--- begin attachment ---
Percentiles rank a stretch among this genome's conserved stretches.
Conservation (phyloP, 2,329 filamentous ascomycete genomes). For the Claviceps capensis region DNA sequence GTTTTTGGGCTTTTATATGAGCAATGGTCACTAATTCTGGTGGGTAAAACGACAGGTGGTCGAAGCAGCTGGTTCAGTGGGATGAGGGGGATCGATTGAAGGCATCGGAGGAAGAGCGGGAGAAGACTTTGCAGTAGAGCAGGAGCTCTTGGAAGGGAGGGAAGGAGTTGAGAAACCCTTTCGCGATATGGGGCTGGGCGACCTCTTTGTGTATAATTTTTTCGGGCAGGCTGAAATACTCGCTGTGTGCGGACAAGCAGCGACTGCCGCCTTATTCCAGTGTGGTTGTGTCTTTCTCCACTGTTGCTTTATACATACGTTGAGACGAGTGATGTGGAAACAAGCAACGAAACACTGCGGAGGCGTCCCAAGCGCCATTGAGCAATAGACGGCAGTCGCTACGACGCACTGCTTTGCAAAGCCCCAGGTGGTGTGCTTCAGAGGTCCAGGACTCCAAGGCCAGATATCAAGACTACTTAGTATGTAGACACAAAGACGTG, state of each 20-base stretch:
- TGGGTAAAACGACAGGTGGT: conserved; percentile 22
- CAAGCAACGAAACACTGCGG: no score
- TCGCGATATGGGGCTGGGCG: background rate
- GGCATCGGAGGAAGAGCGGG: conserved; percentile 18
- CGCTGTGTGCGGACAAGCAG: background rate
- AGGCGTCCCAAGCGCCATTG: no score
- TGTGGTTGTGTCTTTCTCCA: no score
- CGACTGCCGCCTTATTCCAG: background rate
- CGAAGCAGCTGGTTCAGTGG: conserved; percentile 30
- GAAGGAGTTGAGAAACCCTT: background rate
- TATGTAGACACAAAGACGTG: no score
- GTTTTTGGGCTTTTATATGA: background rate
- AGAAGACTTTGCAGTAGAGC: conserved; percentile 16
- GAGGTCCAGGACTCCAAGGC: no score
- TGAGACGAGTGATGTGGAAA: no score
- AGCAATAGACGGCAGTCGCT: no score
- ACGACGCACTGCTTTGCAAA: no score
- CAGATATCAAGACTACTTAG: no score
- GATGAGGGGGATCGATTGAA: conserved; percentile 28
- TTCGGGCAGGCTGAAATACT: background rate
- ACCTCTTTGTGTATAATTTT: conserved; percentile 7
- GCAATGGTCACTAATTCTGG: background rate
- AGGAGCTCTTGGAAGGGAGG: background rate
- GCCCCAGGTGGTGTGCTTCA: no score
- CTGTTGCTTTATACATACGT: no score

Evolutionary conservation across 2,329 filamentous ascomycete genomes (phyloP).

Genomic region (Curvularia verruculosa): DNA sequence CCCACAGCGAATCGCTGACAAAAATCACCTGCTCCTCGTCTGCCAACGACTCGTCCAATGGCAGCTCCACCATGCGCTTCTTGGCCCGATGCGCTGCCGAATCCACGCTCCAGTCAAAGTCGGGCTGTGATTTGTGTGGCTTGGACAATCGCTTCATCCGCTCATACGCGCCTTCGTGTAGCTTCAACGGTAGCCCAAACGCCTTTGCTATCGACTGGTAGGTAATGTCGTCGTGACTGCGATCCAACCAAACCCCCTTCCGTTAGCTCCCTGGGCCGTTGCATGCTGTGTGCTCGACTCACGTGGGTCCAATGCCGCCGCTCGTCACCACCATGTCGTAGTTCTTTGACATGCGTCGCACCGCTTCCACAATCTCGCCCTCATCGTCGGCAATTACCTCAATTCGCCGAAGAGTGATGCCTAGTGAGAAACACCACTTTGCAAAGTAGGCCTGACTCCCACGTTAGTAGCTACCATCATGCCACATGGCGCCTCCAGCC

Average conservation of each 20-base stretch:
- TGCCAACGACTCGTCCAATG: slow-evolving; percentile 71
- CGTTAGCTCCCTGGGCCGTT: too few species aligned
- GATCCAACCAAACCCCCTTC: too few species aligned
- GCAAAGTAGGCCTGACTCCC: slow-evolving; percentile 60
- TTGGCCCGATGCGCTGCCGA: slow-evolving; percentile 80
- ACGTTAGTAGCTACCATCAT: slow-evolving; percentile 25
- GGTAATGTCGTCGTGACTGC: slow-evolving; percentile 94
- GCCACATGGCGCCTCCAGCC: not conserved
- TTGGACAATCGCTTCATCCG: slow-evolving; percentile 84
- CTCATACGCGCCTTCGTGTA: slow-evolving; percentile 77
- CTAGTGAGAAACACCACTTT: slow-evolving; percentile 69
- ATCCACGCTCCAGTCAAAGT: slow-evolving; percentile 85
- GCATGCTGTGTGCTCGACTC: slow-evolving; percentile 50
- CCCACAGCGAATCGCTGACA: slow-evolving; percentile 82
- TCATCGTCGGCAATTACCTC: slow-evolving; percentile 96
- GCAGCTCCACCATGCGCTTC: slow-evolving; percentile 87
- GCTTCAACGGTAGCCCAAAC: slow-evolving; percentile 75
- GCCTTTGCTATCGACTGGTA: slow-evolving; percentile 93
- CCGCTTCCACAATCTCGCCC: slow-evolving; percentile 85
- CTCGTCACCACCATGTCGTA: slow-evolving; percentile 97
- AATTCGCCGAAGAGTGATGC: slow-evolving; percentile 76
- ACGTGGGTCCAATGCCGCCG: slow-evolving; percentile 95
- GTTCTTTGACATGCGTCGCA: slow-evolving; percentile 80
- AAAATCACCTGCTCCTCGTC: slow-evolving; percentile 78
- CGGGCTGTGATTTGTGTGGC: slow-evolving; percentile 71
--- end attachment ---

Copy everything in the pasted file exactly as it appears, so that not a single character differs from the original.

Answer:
Percentiles rank a stretch among this genome's conserved stretches.
Conservation (phyloP, 2,329 filamentous ascomycete genomes). For the Claviceps capensis region DNA sequence GTTTTTGGGCTTTTATATGAGCAATGGTCACTAATTCTGGTGGGTAAAACGACAGGTGGTCGAAGCAGCTGGTTCAGTGGGATGAGGGGGATCGATTGAAGGCATCGGAGGAAGAGCGGGAGAAGACTTTGCAGTAGAGCAGGAGCTCTTGGAAGGGAGGGAAGGAGTTGAGAAACCCTTTCGCGATATGGGGCTGGGCGACCTCTTTGTGTATAATTTTTTCGGGCAGGCTGAAATACTCGCTGTGTGCGGACAAGCAGCGACTGCCGCCTTATTCCAGTGTGGTTGTGTCTTTCTCCACTGTTGCTTTATACATACGTTGAGACGAGTGATGTGGAAACAAGCAACGAAACACTGCGGAGGCGTCCCAAGCGCCATTGAGCAATAGACGGCAGTCGCTACGACGCACTGCTTTGCAAAGCCCCAGGTGGTGTGCTTCAGAGGTCCAGGACTCCAAGGCCAGATATCAAGACTACTTAGTATGTAGACACAAAGACGTG, state of each 20-base stretch:
- TGGGTAAAACGACAGGTGGT: conserved; percentile 22
- CAAGCAACGAAACACTGCGG: no score
- TCGCGATATGGGGCTGGGCG: background rate
- GGCATCGGAGGAAGAGCGGG: conserved; percentile 18
- CGCTGTGTGCGGACAAGCAG: background rate
- AGGCGTCCCAAGCGCCATTG: no score
- TGTGGTTGTGTCTTTCTCCA: no score
- CGACTGCCGCCTTATTCCAG: background rate
- CGAAGCAGCTGGTTCAGTGG: conserved; percentile 30
- GAAGGAGTTGAGAAACCCTT: background rate
- TATGTAGACACAAAGACGTG: no score
- GTTTTTGGGCTTTTATATGA: background rate
- AGAAGACTTTGCAGTAGAGC: conserved; percentile 16
- GAGGTCCAGGACTCCAAGGC: no score
- TGAGACGAGTGATGTGGAAA: no score
- AGCAATAGACGGCAGTCGCT: no score
- ACGACGCACTGCTTTGCAAA: no score
- CAGATATCAAGACTACTTAG: no score
- GATGAGGGGGATCGATTGAA: conserved; percentile 28
- TTCGGGCAGGCTGAAATACT: background rate
- ACCTCTTTGTGTATAATTTT: conserved; percentile 7
- GCAATGGTCACTAATTCTGG: background rate
- AGGAGCTCTTGGAAGGGAGG: background rate
- GCCCCAGGTGGTGTGCTTCA: no score
- CTGTTGCTTTATACATACGT: no score

Evolutionary conservation across 2,329 filamentous ascomycete genomes (phyloP).

Genomic region (Curvularia verruculosa): DNA sequence CCCACAGCGAATCGCTGACAAAAATCACCTGCTCCTCGTCTGCCAACGACTCGTCCAATGGCAGCTCCACCATGCGCTTCTTGGCCCGATGCGCTGCCGAATCCACGCTCCAGTCAAAGTCGGGCTGTGATTTGTGTGGCTTGGACAATCGCTTCATCCGCTCATACGCGCCTTCGTGTAGCTTCAACGGTAGCCCAAACGCCTTTGCTATCGACTGGTAGGTAATGTCGTCGTGACTGCGATCCAACCAAACCCCCTTCCGTTAGCTCCCTGGGCCGTTGCATGCTGTGTGCTCGACTCACGTGGGTCCAATGCCGCCGCTCGTCACCACCATGTCGTAGTTCTTTGACATGCGTCGCACCGCTTCCACAATCTCGCCCTCATCGTCGGCAATTACCTCAATTCGCCGAAGAGTGATGCCTAGTGAGAAACACCACTTTGCAAAGTAGGCCTGACTCCCACGTTAGTAGCTACCATCATGCCACATGGCGCCTCCAGCC

Average conservation of each 20-base stretch:
- TGCCAACGACTCGTCCAATG: slow-evolving; percentile 71
- CGTTAGCTCCCTGGGCCGTT: too few species aligned
- GATCCAACCAAACCCCCTTC: too few species aligned
- GCAAAGTAGGCCTGACTCCC: slow-evolving; percentile 60
- TTGGCCCGATGCGCTGCCGA: slow-evolving; percentile 80
- ACGTTAGTAGCTACCATCAT: slow-evolving; percentile 25
- GGTAATGTCGTCGTGACTGC: slow-evolving; percentile 94
- GCCACATGGCGCCTCCAGCC: not conserved
- TTGGACAATCGCTTCATCCG: slow-evolving; percentile 84
- CTCATACGCGCCTTCGTGTA: slow-evolving; percentile 77
- CTAGTGAGAAACACCACTTT: slow-evolving; percentile 69
- ATCCACGCTCCAGTCAAAGT: slow-evolving; percentile 85
- GCATGCTGTGTGCTCGACTC: slow-evolving; percentile 50
- CCCACAGCGAATCGCTGACA: slow-evolving; percentile 82
- TCATCGTCGGCAATTACCTC: slow-evolving; percentile 96
- GCAGCTCCACCATGCGCTTC: slow-evolving; percentile 87
- GCTTCAACGGTAGCCCAAAC: slow-evolving; percentile 75
- GCCTTTGCTATCGACTGGTA: slow-evolving; percentile 93
- CCGCTTCCACAATCTCGCCC: slow-evolving; percentile 85
- CTCGTCACCACCATGTCGTA: slow-evolving; percentile 97
- AATTCGCCGAAGAGTGATGC: slow-evolving; percentile 76
- ACGTGGGTCCAATGCCGCCG: slow-evolving; percentile 95
- GTTCTTTGACATGCGTCGCA: slow-evolving; percentile 80
- AAAATCACCTGCTCCTCGTC: slow-evolving; percentile 78
- CGGGCTGTGATTTGTGTGGC: slow-evolving; percentile 71